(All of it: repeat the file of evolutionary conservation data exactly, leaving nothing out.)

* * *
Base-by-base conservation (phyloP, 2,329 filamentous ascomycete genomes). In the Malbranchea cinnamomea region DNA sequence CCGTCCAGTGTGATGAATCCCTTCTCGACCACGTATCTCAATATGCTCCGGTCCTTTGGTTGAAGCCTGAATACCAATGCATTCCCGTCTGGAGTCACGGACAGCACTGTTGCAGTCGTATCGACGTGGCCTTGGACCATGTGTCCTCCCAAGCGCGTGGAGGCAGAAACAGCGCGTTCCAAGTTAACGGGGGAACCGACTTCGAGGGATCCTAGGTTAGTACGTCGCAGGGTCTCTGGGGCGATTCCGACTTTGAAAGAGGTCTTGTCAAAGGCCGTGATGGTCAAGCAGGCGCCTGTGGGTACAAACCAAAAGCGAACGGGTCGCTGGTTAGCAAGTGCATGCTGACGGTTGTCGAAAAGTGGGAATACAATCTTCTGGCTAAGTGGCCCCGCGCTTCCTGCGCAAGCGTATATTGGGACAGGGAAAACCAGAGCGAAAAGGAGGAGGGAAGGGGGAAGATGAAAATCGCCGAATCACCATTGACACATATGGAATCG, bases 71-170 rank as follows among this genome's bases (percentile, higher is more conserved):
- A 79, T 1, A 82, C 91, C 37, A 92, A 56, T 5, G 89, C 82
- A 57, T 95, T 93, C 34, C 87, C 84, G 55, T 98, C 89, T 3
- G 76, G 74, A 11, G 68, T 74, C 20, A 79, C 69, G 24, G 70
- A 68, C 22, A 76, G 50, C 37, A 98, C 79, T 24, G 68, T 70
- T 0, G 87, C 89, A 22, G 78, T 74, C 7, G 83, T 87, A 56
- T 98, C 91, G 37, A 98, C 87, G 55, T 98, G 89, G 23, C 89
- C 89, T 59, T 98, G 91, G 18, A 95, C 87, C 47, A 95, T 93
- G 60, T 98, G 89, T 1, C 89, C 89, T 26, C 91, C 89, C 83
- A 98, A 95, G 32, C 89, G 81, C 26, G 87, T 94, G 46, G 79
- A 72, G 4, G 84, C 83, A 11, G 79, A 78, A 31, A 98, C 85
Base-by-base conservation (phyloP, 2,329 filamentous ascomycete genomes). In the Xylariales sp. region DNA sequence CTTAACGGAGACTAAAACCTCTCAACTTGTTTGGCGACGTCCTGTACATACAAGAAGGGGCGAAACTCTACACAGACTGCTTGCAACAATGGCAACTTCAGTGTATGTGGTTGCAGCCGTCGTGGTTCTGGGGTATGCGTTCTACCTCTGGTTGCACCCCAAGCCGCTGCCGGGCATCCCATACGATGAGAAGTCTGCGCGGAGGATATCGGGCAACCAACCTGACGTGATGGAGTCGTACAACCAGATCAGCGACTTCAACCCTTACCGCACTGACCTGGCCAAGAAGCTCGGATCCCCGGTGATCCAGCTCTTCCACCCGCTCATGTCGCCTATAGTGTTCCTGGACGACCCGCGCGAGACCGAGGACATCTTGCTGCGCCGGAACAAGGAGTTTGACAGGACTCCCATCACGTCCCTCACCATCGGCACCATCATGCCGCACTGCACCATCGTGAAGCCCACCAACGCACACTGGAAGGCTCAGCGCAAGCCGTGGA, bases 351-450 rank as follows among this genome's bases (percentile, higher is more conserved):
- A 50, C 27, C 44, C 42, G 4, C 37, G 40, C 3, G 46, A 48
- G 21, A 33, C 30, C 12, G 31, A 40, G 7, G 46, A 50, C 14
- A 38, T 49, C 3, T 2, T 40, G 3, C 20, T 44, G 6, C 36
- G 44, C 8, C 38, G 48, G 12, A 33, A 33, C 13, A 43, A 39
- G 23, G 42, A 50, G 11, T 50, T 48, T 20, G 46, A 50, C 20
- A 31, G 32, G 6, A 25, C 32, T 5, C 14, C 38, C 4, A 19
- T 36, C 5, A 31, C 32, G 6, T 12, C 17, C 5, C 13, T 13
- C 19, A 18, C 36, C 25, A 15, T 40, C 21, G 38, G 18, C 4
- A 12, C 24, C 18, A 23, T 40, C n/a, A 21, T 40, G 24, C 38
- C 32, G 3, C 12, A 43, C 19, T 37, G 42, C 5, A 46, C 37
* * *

Base-by-base conservation (phyloP, 2,329 filamentous ascomycete genomes). In the Malbranchea cinnamomea region DNA sequence CCGTCCAGTGTGATGAATCCCTTCTCGACCACGTATCTCAATATGCTCCGGTCCTTTGGTTGAAGCCTGAATACCAATGCATTCCCGTCTGGAGTCACGGACAGCACTGTTGCAGTCGTATCGACGTGGCCTTGGACCATGTGTCCTCCCAAGCGCGTGGAGGCAGAAACAGCGCGTTCCAAGTTAACGGGGGAACCGACTTCGAGGGATCCTAGGTTAGTACGTCGCAGGGTCTCTGGGGCGATTCCGACTTTGAAAGAGGTCTTGTCAAAGGCCGTGATGGTCAAGCAGGCGCCTGTGGGTACAAACCAAAAGCGAACGGGTCGCTGGTTAGCAAGTGCATGCTGACGGTTGTCGAAAAGTGGGAATACAATCTTCTGGCTAAGTGGCCCCGCGCTTCCTGCGCAAGCGTATATTGGGACAGGGAAAACCAGAGCGAAAAGGAGGAGGGAAGGGGGAAGATGAAAATCGCCGAATCACCATTGACACATATGGAATCG, bases 71-170 rank as follows among this genome's bases (percentile, higher is more conserved):
- A 79, T 1, A 82, C 91, C 37, A 92, A 56, T 5, G 89, C 82
- A 57, T 95, T 93, C 34, C 87, C 84, G 55, T 98, C 89, T 3
- G 76, G 74, A 11, G 68, T 74, C 20, A 79, C 69, G 24, G 70
- A 68, C 22, A 76, G 50, C 37, A 98, C 79, T 24, G 68, T 70
- T 0, G 87, C 89, A 22, G 78, T 74, C 7, G 83, T 87, A 56
- T 98, C 91, G 37, A 98, C 87, G 55, T 98, G 89, G 23, C 89
- C 89, T 59, T 98, G 91, G 18, A 95, C 87, C 47, A 95, T 93
- G 60, T 98, G 89, T 1, C 89, C 89, T 26, C 91, C 89, C 83
- A 98, A 95, G 32, C 89, G 81, C 26, G 87, T 94, G 46, G 79
- A 72, G 4, G 84, C 83, A 11, G 79, A 78, A 31, A 98, C 85
Base-by-base conservation (phyloP, 2,329 filamentous ascomycete genomes). In the Xylariales sp. region DNA sequence CTTAACGGAGACTAAAACCTCTCAACTTGTTTGGCGACGTCCTGTACATACAAGAAGGGGCGAAACTCTACACAGACTGCTTGCAACAATGGCAACTTCAGTGTATGTGGTTGCAGCCGTCGTGGTTCTGGGGTATGCGTTCTACCTCTGGTTGCACCCCAAGCCGCTGCCGGGCATCCCATACGATGAGAAGTCTGCGCGGAGGATATCGGGCAACCAACCTGACGTGATGGAGTCGTACAACCAGATCAGCGACTTCAACCCTTACCGCACTGACCTGGCCAAGAAGCTCGGATCCCCGGTGATCCAGCTCTTCCACCCGCTCATGTCGCCTATAGTGTTCCTGGACGACCCGCGCGAGACCGAGGACATCTTGCTGCGCCGGAACAAGGAGTTTGACAGGACTCCCATCACGTCCCTCACCATCGGCACCATCATGCCGCACTGCACCATCGTGAAGCCCACCAACGCACACTGGAAGGCTCAGCGCAAGCCGTGGA, bases 351-450 rank as follows among this genome's bases (percentile, higher is more conserved):
- A 50, C 27, C 44, C 42, G 4, C 37, G 40, C 3, G 46, A 48
- G 21, A 33, C 30, C 12, G 31, A 40, G 7, G 46, A 50, C 14
- A 38, T 49, C 3, T 2, T 40, G 3, C 20, T 44, G 6, C 36
- G 44, C 8, C 38, G 48, G 12, A 33, A 33, C 13, A 43, A 39
- G 23, G 42, A 50, G 11, T 50, T 48, T 20, G 46, A 50, C 20
- A 31, G 32, G 6, A 25, C 32, T 5, C 14, C 38, C 4, A 19
- T 36, C 5, A 31, C 32, G 6, T 12, C 17, C 5, C 13, T 13
- C 19, A 18, C 36, C 25, A 15, T 40, C 21, G 38, G 18, C 4
- A 12, C 24, C 18, A 23, T 40, C n/a, A 21, T 40, G 24, C 38
- C 32, G 3, C 12, A 43, C 19, T 37, G 42, C 5, A 46, C 37